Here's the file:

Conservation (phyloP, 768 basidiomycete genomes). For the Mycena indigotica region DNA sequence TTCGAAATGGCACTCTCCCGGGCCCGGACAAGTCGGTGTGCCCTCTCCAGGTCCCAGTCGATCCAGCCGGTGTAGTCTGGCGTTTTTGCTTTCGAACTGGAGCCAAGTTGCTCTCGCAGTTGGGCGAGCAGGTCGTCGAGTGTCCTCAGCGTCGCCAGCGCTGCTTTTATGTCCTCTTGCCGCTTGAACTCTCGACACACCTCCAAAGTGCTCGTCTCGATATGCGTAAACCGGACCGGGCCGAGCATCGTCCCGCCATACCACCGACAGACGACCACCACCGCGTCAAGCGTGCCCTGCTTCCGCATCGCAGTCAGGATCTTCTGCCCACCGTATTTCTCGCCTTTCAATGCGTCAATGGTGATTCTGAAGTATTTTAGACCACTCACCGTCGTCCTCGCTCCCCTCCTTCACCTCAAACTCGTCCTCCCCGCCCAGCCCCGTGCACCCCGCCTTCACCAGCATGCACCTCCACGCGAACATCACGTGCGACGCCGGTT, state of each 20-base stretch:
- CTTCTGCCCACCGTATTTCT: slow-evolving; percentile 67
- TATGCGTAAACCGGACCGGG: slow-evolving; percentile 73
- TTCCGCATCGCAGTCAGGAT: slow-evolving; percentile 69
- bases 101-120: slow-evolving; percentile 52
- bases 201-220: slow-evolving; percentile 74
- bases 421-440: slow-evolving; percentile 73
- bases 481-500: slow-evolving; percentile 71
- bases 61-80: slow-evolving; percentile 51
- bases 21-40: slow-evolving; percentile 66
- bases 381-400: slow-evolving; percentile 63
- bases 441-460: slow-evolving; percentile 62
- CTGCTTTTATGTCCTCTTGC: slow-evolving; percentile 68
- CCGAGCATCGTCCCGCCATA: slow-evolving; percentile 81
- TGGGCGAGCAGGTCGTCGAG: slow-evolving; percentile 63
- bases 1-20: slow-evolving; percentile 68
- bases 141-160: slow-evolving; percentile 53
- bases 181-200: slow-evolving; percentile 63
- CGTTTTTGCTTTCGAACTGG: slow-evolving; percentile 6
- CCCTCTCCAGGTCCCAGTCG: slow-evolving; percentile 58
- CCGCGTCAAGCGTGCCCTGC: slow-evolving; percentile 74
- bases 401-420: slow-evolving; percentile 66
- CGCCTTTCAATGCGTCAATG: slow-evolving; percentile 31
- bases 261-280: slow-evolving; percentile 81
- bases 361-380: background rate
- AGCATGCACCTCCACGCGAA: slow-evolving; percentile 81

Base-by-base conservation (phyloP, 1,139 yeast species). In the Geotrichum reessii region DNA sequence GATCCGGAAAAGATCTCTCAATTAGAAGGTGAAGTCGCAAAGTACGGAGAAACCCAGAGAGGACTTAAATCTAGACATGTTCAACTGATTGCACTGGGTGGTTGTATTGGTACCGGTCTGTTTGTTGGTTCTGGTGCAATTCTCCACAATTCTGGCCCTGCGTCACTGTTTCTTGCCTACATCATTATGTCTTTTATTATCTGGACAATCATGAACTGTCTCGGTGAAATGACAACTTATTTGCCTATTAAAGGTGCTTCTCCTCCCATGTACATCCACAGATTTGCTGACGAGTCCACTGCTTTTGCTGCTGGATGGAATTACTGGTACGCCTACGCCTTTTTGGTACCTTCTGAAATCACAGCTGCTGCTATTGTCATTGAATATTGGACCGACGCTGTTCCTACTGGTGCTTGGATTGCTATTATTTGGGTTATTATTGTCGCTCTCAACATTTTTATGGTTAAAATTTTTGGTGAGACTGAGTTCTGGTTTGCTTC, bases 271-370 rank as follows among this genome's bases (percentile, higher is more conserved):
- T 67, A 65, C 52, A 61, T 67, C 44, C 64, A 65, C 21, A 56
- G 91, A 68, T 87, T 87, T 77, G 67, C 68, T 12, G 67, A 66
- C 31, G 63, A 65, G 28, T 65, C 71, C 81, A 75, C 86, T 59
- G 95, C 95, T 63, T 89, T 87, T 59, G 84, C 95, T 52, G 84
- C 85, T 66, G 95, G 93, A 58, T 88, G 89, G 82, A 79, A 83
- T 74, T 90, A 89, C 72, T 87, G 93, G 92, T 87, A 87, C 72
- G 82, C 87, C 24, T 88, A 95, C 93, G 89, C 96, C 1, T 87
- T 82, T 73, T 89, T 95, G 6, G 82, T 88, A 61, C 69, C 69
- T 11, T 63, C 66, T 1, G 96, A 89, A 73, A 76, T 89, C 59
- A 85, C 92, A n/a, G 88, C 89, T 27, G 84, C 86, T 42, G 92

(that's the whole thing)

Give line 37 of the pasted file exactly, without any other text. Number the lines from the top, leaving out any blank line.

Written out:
- A 85, C 92, A n/a, G 88, C 89, T 27, G 84, C 86, T 42, G 92